Why build an intergenerational neighborhood where families who are adopting children from foster care live with elders? At Treehouse we believe that when families raising children who have experienced foster care live together in an intergenerational village with high quality, stable housing and responsive community supports, it increases the likelihood that children will grow up with enduring family and community relationships that promote their health and well-being, as well as the health and well-being of all of the adults that surround them. A Treehouse parent described it so well:
“Here’s the BIG PICTURE VISION that I have:
I think our vision is … to create a village, a web of people who reach in to offer support and help. Not in a gushy way, but in an instinctively practical way, where we do what’s needed to make life work more easily for the whole. Having the basic assumption be that we are interdependent!
So much in our society is isolated, fragmented, too fast, impermanent; we’re expected to be strong and independent nuclear families, like that’s a natural thing. It’s totally unnatural, when you look at how humans evolved – in interdependent hunter/gatherer groups, banded together for survival and companionship. We’re meant to have all ranges of ages, we’re meant to have the youngest learn from the oldest, and for the oldest to feel renewed with the youngest, to pass down the experience.
I believe it’s the best way to create a wider “clan” and to help kids who’ve been ripped out of their birth context and who have had such a tough start. The analogy I see best is that they are like a piece of fabric that’s been ripped out of its original place in a tapestry – normally, adoptive parents have to simultaneously hold the children and try to weave them into their isolated section, using themselves and their personal network. At Treehouse, we can have parents concentrate on holding the children, while letting the larger community – where we all live and play and walk and see each other in organic contexts – weave a stronger and richer, more textured fabric to secure them in their new place. Many threads make a stronger bond than a few.”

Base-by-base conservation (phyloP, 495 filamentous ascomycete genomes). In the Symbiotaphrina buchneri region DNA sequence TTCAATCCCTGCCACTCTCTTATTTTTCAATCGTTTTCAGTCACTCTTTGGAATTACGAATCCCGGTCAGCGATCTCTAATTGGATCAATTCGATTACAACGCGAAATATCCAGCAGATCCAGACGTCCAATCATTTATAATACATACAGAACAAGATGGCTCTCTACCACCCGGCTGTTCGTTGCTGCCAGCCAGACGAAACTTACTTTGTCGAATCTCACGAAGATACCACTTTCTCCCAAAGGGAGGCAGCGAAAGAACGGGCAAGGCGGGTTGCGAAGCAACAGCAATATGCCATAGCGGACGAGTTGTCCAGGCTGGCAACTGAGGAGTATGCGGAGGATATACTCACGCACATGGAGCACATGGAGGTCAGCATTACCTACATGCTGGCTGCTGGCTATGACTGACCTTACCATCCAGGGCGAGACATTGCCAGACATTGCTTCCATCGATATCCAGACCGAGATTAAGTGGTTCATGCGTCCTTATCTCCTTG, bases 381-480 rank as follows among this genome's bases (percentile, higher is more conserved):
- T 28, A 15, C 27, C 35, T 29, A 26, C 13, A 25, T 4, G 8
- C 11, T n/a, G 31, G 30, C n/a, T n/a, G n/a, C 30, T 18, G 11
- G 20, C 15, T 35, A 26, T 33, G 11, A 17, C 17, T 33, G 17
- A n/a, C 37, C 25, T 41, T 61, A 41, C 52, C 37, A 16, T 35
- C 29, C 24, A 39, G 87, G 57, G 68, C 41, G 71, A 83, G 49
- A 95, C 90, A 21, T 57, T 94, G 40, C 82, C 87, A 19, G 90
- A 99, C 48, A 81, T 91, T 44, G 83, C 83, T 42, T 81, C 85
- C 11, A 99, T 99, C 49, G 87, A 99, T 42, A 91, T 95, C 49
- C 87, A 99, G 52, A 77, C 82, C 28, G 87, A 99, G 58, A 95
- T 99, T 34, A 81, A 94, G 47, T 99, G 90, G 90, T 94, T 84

Living and working in such a rich and diverse neighborhood is a remarkable experience. Building trust and relationships, thoughtfully establishing a flexible and responsive neighborhood – that takes time, for both children and adults. The biggest gift: that there are over 100 people living on Treehouse Circle, ranging in age from 1 – 85 years. We are not perfect. We are human. We are in process. That means we are all learning something valuable every day and along the way, lives are being enhanced. I felt it all day yesterday: watching kids and adults playing with hula hoops, folks cooking in the kitchen, people preparing for Saturday’s Bake Sale. Then I experienced it again last night. You should have seen the faces of the elders playing cards! First I heard their laughter. Then I saw their smiles…. People of all ages feeling connected, belonging, sharing their lives. What could be more valuable?